False papers


Millions of illegal immigrants have found legitimate work in the United States because fraudulent documentation is so easy to come by. A couple of hundred bucks at a local swap meet buys the forged paperwork employers need for their payroll records, including a Social Security number.

That golden ticket can be just about any nine-digit combination. It might belong to a taxpaying citizen, or it might be stored in a computer somewhere near Washington, awaiting assignment to a baby not yet born. Business owners can never be sure. Shaking down a dark-haired or Spanish-speaking applicant for further proof of citizenship or immigration status can invite a discrimination complaint, so bosses may extend job offers knowing the new hire might be an illegal immigrant.

The federal government tracks payroll discrepancies between Social Security numbers and the names attached to them. And for years, the Social Security Administration has done nothing more than mail letters when W-2 data doesn't jibe. Even when audits revealed dozens of workers in several states using the same Social Security number, Washington bureaucrats looked the other way.

But in the wake of the national backlash against the federal government's refusal to enforce immigration laws, the Department of Homeland Security will announce new enforcement measures to prevent the use of fraudulent Social Security numbers and crack down on illegal hiring -- and the burden will be put on businesses.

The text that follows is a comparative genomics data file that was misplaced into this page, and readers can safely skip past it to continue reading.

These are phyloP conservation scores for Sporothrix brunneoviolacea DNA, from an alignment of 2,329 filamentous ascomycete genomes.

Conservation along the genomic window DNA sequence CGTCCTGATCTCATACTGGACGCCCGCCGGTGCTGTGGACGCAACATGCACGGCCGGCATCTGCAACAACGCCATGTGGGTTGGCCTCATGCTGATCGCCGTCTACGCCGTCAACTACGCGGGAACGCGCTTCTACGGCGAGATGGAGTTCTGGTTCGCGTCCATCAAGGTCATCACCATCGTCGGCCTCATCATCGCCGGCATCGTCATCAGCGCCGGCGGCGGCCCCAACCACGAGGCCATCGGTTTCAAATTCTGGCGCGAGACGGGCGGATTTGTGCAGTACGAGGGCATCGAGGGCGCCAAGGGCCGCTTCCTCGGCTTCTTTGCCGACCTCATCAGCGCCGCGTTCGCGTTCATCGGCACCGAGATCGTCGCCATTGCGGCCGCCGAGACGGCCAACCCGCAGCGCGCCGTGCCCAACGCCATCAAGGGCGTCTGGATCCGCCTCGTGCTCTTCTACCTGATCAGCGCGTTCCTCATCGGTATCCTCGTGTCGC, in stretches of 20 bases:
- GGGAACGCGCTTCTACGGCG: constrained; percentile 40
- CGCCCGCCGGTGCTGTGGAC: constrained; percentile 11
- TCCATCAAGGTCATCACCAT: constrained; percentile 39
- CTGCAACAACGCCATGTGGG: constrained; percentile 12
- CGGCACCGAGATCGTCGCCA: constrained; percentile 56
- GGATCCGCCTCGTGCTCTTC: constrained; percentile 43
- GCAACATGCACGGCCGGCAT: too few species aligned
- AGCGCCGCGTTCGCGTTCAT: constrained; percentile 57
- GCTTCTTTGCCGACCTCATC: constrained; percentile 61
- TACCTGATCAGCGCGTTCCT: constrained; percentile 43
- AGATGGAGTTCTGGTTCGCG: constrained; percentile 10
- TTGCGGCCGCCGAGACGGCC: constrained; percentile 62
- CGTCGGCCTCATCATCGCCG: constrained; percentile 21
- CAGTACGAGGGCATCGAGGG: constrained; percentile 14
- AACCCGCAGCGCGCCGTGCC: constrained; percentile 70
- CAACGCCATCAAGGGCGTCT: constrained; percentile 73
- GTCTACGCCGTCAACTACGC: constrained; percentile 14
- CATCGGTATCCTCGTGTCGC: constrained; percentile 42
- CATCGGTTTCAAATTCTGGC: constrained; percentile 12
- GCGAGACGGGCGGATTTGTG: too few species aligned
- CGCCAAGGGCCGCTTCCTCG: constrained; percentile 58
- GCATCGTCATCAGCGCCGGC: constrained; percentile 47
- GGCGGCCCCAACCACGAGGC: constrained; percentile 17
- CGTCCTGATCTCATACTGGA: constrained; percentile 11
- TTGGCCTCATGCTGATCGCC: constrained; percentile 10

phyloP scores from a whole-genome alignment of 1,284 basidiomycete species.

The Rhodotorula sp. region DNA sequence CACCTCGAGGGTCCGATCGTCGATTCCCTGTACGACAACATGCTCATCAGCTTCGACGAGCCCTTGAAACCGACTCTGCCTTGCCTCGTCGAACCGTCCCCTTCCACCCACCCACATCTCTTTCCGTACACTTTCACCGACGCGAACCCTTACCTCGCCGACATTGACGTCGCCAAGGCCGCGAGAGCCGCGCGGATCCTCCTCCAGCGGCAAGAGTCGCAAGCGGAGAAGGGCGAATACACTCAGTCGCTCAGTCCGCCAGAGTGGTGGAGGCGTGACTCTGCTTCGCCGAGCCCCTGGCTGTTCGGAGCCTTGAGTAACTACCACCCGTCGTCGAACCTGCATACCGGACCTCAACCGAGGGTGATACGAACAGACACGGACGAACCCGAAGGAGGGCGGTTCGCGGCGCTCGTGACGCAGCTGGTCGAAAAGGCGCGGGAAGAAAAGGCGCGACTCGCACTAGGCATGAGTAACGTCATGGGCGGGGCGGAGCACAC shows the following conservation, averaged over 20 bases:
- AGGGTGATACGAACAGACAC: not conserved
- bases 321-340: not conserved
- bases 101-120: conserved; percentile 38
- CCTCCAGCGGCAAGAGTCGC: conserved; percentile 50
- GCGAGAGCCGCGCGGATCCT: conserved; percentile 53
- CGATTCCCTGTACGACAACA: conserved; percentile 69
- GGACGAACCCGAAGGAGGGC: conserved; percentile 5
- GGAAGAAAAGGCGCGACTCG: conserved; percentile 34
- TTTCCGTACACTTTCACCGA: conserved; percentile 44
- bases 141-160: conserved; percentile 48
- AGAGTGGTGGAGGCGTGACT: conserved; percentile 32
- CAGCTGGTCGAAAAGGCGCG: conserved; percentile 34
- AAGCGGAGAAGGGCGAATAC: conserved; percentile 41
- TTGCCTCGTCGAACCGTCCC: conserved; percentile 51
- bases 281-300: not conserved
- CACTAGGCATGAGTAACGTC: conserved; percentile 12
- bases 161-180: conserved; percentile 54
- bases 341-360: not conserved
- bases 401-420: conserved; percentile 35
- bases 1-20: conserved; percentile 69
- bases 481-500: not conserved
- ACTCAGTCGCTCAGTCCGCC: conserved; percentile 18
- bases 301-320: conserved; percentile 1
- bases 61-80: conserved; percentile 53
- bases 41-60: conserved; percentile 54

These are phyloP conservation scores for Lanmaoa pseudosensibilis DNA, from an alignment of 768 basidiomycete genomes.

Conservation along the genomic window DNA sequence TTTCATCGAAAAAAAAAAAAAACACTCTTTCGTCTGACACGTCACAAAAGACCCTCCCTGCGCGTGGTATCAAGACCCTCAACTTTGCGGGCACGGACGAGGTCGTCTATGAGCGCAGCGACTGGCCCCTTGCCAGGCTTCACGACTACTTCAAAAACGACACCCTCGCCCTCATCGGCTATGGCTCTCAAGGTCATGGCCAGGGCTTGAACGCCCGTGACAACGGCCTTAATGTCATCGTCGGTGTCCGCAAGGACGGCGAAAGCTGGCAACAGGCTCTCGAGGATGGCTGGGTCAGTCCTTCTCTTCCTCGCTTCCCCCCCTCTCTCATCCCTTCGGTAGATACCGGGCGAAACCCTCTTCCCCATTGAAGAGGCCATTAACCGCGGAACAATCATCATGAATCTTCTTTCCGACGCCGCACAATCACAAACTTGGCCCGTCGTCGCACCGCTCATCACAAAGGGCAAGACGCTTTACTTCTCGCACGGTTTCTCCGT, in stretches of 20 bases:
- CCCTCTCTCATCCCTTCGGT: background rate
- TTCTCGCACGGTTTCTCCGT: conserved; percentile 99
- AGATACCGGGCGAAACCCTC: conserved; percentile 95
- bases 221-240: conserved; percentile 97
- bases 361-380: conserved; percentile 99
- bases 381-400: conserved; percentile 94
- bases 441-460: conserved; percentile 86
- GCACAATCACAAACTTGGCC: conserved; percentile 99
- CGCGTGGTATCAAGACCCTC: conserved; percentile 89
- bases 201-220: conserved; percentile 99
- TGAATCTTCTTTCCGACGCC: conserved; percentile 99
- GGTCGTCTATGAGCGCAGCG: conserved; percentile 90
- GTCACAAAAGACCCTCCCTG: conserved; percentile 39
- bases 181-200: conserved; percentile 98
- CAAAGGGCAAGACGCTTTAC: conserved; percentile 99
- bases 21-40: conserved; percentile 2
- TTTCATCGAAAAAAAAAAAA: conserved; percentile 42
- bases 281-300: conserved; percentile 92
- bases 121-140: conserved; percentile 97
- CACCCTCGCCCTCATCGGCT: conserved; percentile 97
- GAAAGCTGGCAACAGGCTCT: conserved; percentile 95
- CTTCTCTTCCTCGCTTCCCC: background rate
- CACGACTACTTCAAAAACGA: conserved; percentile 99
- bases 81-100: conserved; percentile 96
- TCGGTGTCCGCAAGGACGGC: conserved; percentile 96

The Social Security Administration will notify employers and employees when a worker's W-2 data doesn't match the information in the government's database. If the worker can't resolve the differences and prove legal status within 60 days, businesses must fire the worker.

Refusal to terminate improperly documented workers can result in fines of between $250 and $10,000 per worker, per incident.

The policy could have a profound effect on the Las Vegas Valley economy. A Review-Journal investigation determined that between 120,000 and 200,000 Clark County residents are illegal immigrants. It's safe to say tens of thousands of these illegals are employed by licensed businesses under bogus Social Security numbers.

For businesses that have complained about their inability to determine a worker's immigration status, this policy -- if enforced -- will give them the tools to root out illegals.

But it won't be enough to keep illegals out of the work force without some backup from Immigration and Customs Enforcement. Without federal follow-up on termination orders, this policy will result in a massive churning of the blue-collar work force.

Businesses should have some responsibility in verifying that their employees can work in the United States legally. But it's the federal government's responsibility to control the country's borders and deport those who've entered America illegally.

This Homeland Security policy is a good start in taming the flood of illegal immigrants. But the Bush administration is naïve if it thinks illegals will simply leave the country over this inconvenience. Without the probability of deportation, this change will have the same effect as the nation's current immigration policy -- nothing.

 

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